Substantial progress has been made towards the research goals for each of the three objectives during the third year of the project. For Objective 1: Two animal experiments in collaboration with scientists at Pennsylvania State University are ongoing. The goal of the first experiment is to compare the antibiotic resistance profiles of E. coli shed in the feces of dairy calves that were raised under different management approaches (diet, antibiotic treatment, weaning age). Fecal samples have been collected from calves on 13 commercial herds and E. coli were isolated from each sample. The antibiotic resistance profiles of the E. coli isolates (~1800) have been determined and the data are currently being analyzed. Additionally, a controlled calf experiment was started in April, 2019 to evaluate the impact of feeding waste milk that contains residual antibiotics on resistance in enteric bacteria of calves from birth until post-weaning. Age at weaning will also be evaluated for impact on antimicrobial resistance profiles in post-weaned calves. Calves have been sourced from a single commercial herd and the dams are sampled at the time of pick-up (within 24 h of birth). Calves are individually housed without the ability to contact each other. Fecal samples are collected daily for 1 week followed by weekly thereafter. All samples are cultured for E. coli and Salmonella and isolates are tested for resistance to a panel of 11 antibiotics. Additionally, samples from each calf at each time point are being preserved for metagenomic analyses. Because it is too expensive to sequence the metagenome of every sample, the samples will be selected for this purpose based on the results of the antimicrobial resistance analysis of the bacterial isolates. The animal component of this experiment will take approximately nine months but metagenome sample collection will begin after the first group of animals have cycled through the pens (August 2019). These experiments will be complemented with another project evaluating the presence of antibiotic resistance in in utero calves of culled dams at slaughter along with the birth canals of the dams to determine if any transmission of resistant bacteria occurs before birth. To further study potential factors that are involved in colonization of young calf intestines with antimicrobial-resistant E. coli, a panel of 26 E. coli strains from dairy calves representing multiple phylogenetic groups and diverse antimicrobial resistance patterns has been assembled from our culture collection. The panel will be used in multiple experiments so that comparisons can be made across experiments. 1.) The panel is being used to compare the growth rates diverse E. coli strains in media that is supplemented with bovine colostrum. The hypothesis is that growth rates of isolates from different phylogenetic groups and different resistance phenotypes will not be the same. Colostrum was sourced from a commercial dairy herd and frozen in quantities that could be used for each assay and a pasteurization technique was developed that would retain the consistency of the colostrum. Because of the opacity and consistency of the colostrum, significant effort was required to develop approaches to minimize variability in the assay; the assays are nearing completion. 2.) A cell culture assay has been developed to determine the capacity of E. coli strains to bind or attach to an immortalized bovine epithelial cell-line. The hypothesis is that binding capacity of isolates from different phylogenetic groups and different resistance phenotypes will not be the same. The technique has been tested with control and test strains and the analysis of the strains in the select E. coli panel is ongoing. In a project focused on evaluating potential influences of lysogenic phages as inserts into the genomes of Gram-negative bacteria on the virulence, metabolism, and antimicrobial sensitivity in their bacterial hosts, preliminary analyses of dairy-associated bacterial genomes identified phage proteins in nearly all the genomes. To effectively study the potential effects of phage-bacterial interactions on antimicrobial resistance, we selected a lysogen (Salmonella enterica serovar Typhimurium) that harbored bacteriophage P22 and developed a non-lysogen by continual sub-culture and screening. We then compared several physicochemical properties, e.g., growth, hydrophobicity, auto-aggregation, biofilm formation, and cellular motility, between the lysogen and the non-lysogen. We detected significant differences in growth rate and cellular motility, but no differences were observed in hydrophobicity, auto-aggregation, or biofilm formation capabilities. We have sequenced these isolates to determine whether bacteriophage P22 inserts into S. Typhimurium genome at random or at specific insertion site; analyses of the data are currently in progress. Phenotypic microarrays using Biolog PM plates (PM1 to PM20) are being used to identify differences in antimicrobial susceptibility and metabolic potential between the lysogen and the non-lysogen. The first trial has been run and data analyses is in progress. Antimicrobials that will show different effects on lysogen versus non-lysogen will be screened and bacterial growth kinetics will be studied in the presence of selected antimicrobials. For Objective 2: To identify the non-resistance-conferring genomic features in calf-associated multi-drug resistant (MDR) E. coli that facilitate the colonization of the gut of newborn calves 254 MDR and pan-susceptible E. coli genomes from lactating cows, dry cows, post-weaned calves, and pre-weaned calves were sequenced. To focus on the non-resistance conferring elements the genomes were interrogated for the presence of 340 virulence-associated genes, plasmid types, and protein-coding genes. Our analysis shows that a significant number of virulence genes were detected in E. coli from all four groups and plasmid profiles were highly diverse. An analysis of protein-coding genes showed that there were over 15,000 genes in the pan-genome of E. coli collected from these animals. Currently these data are being analyzed to determine if any virulence-associated genes, plasmids, and protein-coding genes are more enriched in isolates from any of the four animal groups, resulting in a selective colonization advantage, with an emphasis on persistence in the calf gut. Based on these data, pre-weaned calves will be inoculated with MDR and pan-susceptible E. coli to evaluate the efficacy of non-resistance conferring genomic features in persistence in the calf gut. For Objective 3: To analyze the ability of Salmonella serotypes that behave as commensal inhabitants of the dairy cow gut and serotypes that are transient in the cow (or cause systemic infections) to interact with cultured bovine cells, an immortalized bovine epithelial cell-line was used for an association-invasion assay. Comparisons of the attachment and invasion capacities of four strains of S. Cerro, and two strains from each of S. Anatum, S. Dublin, S. Give, S. Kentucky, S. Mbandaka, S. Meleagridis, S. Montevideo, S. Muenster, S. Newport, S. Oranienberg, S. Senftenberg, and S. Typhimurium serotypes have been made. Results indicated significant differences in the ability of the Salmonella strains to interact with bovine cells based on serotype. To identify potential factors that contributed to different propensity of cellular invasion by different Salmonella serotypes, protocols for characterizing transcriptomes of Salmonella serotypes during invasion are being developed. Because this is a new area of research, two members of our lab group attended training to learn metagenomic analysis approaches and techniques. Initially, the transcriptome of one S. Dublin strain has been sequenced in duplicate to identify the sequencing depth that will be required to effectively compare differentially expressed transcripts across the serotypes. Based on the analysis, the transcriptome of a subset of strains will be characterized during invasion into bovine cells. Interactions of dairy animal-associated Salmonella enterica with bovine epithelial cells. Salmonella is a leading cause of bacterial diarrhea worldwide and dairy cattle are known reservoirs of this zoonotic pathogen. While some serotypes cause disease in cows and calves, others are often shed from animals showing no symptoms of the infection and, in these cases, contamination of the food products or the surrounding environment may go unnoticed. To explore the mechanism of how individual serotypes colonize dairy cattle, ARS scientists at Beltsville, Maryland, infected bovine epithelial cells (in the laboratory) with Salmonella strains from different serotypes and observed a significant difference in the ability of the Salmonella strains to interact (attach and/or invade) with bovine cells based on serotype. For example, serotype Dublin, which can cause salmonellosis in cows, was more likely to invade bovine cells than other serotypes that are frequently shed by healthy cows, and Salmonella Newport strains, which are commonly associated with sick cows, showed an invasion pattern similar to that of other serotypes that are not known to cause severe disease in cattle. These results suggest that colonization of Salmonella serotypes in dairy cows are more complex than previously thought, and further research is needed to understand these dynamics and develop ways to reduce the carriage of Salmonella in dairy cows.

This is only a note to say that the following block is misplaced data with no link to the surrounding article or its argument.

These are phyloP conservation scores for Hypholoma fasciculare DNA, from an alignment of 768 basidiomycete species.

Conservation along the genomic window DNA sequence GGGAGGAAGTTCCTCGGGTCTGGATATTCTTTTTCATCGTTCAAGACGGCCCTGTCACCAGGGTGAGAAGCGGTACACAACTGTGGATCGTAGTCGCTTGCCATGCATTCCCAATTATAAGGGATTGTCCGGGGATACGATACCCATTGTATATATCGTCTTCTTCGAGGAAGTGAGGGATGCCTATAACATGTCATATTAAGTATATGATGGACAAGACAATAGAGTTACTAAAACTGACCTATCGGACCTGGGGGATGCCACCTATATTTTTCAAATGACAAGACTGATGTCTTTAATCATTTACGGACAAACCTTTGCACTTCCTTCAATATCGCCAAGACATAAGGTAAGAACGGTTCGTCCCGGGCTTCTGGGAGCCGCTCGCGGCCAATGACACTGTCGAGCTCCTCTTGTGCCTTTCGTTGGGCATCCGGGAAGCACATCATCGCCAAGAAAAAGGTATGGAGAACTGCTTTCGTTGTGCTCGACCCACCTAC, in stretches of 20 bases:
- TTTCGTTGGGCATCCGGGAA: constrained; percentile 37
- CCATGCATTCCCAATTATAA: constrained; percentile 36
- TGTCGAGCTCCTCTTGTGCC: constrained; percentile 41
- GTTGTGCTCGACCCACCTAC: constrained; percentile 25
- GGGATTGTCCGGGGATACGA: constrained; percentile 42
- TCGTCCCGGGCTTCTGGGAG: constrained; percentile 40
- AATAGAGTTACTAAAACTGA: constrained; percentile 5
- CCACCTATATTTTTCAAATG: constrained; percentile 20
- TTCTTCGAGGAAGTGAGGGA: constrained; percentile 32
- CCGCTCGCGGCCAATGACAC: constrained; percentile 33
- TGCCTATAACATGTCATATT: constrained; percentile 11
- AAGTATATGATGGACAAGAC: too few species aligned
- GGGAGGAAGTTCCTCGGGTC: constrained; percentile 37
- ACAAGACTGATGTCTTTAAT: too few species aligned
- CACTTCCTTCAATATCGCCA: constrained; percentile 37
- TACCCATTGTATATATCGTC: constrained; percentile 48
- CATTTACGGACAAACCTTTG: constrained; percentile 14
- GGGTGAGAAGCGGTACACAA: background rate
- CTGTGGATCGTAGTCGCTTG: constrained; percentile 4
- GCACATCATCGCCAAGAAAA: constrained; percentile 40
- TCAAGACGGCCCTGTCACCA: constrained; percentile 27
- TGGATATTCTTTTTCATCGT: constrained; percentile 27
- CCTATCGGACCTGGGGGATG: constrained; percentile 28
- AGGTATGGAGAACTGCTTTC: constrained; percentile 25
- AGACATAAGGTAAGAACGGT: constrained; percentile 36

1. Multidrug-resistant Escherichia coli from veal calves. Dairy animals can carry antibiotic-resistant bacteria that impact both human and animal health; however, data on antibiotic-resistant bacteria shed in the feces of veal calves is very limited. ARS scientists at Beltsville, Maryland, analyzed the genomes of 155 E. coli samples collected from the feces of veal calves and identified more than 1000 antibiotic resistance genes, including some resistant to aminoglycoside antibiotics, an important group of antibiotics in human medicine. Fifteen E. coli antibiotic-resistant samples have the potential to cause urinary infections in humans. Scientists will use this knowledge to help the veal industry to further understand the antimicrobial resistance E. coli.